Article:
Mechanical testing of cement mixed in the new system was also an important step in the HiVac™ 7 project. The cement has to be tested to ensure that when delivered to the patient it is at least equal to the criteria set out in the international standard for bone cement ISO5833. In addition cement fatigue testing is conducted as this is viewed as a key performance indicator for long term cement survival. The importance of this was illustrated by the launch of the Boneloc bone cement in the early 1990's. This cement was sold on a number of key benefits and passed the basic ISO requirements. However later test work revealed that it suffered from poor fatigue properties 4. Had Boneloc been tested for fatigue failure prior to launch, the large amount of early implant failures 4 reported as a result of the Boneloc failure could have been avoided.

In addition packaging has to be assessed to ensure that during transit the sterility of the product is not compromised and that the product is not damaged. Also the product has to be aged tested to ensure that when launched the shelf life marked on the product is reliable.

During the final stages of initial product development the packaging design also needs to conform to the regulatory requirements of the markets that the product will be sold into. For example the information on the packaging for the HiVac™ 7 product had to be translated into 21 languages to reflect the regulatory requirements of those particular markets.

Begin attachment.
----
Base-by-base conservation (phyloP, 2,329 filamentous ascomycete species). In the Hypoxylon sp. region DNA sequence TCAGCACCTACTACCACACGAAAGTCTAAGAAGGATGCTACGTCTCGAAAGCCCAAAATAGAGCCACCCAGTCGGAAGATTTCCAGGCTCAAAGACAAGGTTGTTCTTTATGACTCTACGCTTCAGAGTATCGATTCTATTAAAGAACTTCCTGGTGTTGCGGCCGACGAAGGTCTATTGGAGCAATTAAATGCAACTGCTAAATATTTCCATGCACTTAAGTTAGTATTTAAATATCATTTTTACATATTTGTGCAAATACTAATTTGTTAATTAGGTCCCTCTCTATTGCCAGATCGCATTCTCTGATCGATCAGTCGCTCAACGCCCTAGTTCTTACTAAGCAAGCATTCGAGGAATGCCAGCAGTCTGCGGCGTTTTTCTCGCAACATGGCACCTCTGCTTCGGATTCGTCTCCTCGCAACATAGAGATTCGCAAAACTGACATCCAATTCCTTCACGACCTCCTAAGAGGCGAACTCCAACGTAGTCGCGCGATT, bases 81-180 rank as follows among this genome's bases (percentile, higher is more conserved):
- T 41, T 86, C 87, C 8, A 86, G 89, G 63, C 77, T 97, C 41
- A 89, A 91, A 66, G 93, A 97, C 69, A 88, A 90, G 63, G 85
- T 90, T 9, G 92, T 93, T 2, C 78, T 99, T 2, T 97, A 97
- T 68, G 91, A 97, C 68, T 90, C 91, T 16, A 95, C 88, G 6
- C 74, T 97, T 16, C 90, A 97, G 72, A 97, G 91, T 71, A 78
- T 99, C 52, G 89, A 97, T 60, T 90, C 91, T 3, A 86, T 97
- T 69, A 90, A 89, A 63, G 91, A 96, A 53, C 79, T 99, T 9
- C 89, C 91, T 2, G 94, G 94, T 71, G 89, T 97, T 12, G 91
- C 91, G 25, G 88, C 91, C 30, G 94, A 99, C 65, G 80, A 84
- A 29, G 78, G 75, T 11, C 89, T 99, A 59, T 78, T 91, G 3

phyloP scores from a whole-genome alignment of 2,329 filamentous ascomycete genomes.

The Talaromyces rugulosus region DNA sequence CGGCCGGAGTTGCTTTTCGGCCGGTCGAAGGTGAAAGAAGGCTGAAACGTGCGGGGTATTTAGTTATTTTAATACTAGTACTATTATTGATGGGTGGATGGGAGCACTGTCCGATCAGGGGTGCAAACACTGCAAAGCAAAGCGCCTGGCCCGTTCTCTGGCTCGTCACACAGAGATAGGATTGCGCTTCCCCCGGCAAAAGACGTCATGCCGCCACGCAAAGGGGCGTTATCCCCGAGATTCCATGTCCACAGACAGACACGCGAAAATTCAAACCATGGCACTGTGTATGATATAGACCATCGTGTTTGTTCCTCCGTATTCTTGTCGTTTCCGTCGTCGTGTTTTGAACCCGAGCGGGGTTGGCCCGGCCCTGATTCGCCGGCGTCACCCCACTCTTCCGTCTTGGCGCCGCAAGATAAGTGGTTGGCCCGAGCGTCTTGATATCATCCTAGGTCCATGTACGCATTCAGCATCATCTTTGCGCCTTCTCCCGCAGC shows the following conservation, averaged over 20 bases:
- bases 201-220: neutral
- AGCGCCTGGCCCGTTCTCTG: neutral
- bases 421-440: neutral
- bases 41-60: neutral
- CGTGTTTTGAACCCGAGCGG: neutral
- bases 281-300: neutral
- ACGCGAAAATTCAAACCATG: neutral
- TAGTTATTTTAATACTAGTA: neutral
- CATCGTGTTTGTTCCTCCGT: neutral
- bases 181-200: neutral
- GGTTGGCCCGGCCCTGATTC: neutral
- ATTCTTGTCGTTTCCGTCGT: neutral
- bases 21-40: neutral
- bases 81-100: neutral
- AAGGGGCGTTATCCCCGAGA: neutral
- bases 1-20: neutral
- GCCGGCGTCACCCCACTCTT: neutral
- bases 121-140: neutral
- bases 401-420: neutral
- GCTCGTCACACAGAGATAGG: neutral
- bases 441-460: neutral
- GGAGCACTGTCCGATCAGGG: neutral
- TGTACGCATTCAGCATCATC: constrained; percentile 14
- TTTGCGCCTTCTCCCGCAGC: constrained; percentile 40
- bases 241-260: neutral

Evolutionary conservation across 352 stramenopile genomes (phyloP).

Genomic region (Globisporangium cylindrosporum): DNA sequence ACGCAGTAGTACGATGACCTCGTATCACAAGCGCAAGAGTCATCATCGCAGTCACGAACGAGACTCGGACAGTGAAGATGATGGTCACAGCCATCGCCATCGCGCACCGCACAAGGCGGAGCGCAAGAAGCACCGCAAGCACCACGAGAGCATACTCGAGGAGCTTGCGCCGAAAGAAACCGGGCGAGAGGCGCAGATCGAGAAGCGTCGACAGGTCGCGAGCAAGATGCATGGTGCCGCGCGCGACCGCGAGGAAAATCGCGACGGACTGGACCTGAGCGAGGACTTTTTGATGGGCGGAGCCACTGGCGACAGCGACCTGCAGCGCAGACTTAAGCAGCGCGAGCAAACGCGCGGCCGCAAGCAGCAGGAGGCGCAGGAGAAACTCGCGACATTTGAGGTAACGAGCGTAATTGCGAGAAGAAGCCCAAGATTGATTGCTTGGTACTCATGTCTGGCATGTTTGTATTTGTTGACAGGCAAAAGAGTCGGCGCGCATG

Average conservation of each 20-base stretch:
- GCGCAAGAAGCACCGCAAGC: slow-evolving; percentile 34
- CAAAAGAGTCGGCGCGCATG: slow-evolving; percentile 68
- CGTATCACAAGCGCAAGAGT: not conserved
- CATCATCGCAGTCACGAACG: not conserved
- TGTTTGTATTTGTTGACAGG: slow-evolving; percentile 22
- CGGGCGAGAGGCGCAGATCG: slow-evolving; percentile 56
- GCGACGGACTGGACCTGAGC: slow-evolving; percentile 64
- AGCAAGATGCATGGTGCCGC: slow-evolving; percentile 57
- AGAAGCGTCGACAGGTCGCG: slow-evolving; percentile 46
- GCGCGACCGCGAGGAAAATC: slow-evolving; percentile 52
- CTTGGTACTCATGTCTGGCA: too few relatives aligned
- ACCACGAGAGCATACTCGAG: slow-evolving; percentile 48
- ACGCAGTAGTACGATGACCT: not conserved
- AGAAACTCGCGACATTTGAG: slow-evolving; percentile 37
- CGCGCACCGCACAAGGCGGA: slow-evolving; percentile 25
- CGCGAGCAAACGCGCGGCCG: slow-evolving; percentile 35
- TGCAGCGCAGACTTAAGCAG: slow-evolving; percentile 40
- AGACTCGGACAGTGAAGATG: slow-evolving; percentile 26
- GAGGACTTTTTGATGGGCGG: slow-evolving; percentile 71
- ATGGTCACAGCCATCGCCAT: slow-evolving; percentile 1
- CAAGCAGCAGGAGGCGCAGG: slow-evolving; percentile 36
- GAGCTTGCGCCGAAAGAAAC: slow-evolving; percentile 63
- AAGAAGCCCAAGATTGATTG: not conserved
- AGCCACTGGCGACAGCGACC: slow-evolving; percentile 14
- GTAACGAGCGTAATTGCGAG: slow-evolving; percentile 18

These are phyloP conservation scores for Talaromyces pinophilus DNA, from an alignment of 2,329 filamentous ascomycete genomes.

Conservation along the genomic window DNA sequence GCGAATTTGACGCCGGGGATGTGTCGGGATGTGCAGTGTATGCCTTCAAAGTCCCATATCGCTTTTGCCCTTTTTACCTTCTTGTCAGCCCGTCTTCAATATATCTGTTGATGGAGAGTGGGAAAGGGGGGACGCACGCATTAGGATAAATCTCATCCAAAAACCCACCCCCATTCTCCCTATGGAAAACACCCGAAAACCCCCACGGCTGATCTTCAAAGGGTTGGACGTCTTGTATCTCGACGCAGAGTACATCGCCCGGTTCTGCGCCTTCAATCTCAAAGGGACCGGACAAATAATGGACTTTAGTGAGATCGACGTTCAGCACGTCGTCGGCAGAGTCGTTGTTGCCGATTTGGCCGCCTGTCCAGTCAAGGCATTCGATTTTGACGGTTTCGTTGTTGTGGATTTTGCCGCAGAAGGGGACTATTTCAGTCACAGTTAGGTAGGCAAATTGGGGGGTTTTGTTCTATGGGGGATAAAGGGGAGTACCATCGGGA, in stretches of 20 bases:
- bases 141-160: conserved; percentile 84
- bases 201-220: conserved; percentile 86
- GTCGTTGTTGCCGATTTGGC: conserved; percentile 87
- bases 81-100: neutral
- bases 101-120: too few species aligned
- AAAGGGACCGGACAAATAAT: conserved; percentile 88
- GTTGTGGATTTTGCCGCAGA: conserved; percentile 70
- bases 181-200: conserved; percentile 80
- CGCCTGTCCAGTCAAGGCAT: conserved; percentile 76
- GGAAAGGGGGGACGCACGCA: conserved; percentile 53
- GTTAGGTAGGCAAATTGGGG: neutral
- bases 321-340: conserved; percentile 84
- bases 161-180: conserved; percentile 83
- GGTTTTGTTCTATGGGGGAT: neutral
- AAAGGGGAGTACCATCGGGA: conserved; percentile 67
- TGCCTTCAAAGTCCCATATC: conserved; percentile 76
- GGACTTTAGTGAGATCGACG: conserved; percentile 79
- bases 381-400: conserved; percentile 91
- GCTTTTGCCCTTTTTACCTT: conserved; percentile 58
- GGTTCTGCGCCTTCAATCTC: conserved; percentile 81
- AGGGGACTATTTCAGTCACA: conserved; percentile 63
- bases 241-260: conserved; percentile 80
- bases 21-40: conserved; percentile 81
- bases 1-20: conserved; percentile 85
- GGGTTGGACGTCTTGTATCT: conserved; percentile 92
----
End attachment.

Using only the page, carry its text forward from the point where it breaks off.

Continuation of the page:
Once the product has passed all of its testing and conforms to the regulatory requirements of the market place it is ready for production. The launch stock of a new product faces rigorous Quality testing before being released, ready for sale.

Product Launch and Beyond

As part of a new product launch, detailed briefing and product training will need to be given to the relevant sales team. Product training needs to be comprehensive as new products often involve different techniques and methods which need to be fully understood before being passed on to users. In addition comprehensive product support programmes need to be in place to give users confidence and to ensure that the products are used correctly. In the case of the HiVac™ 7 the product support package included;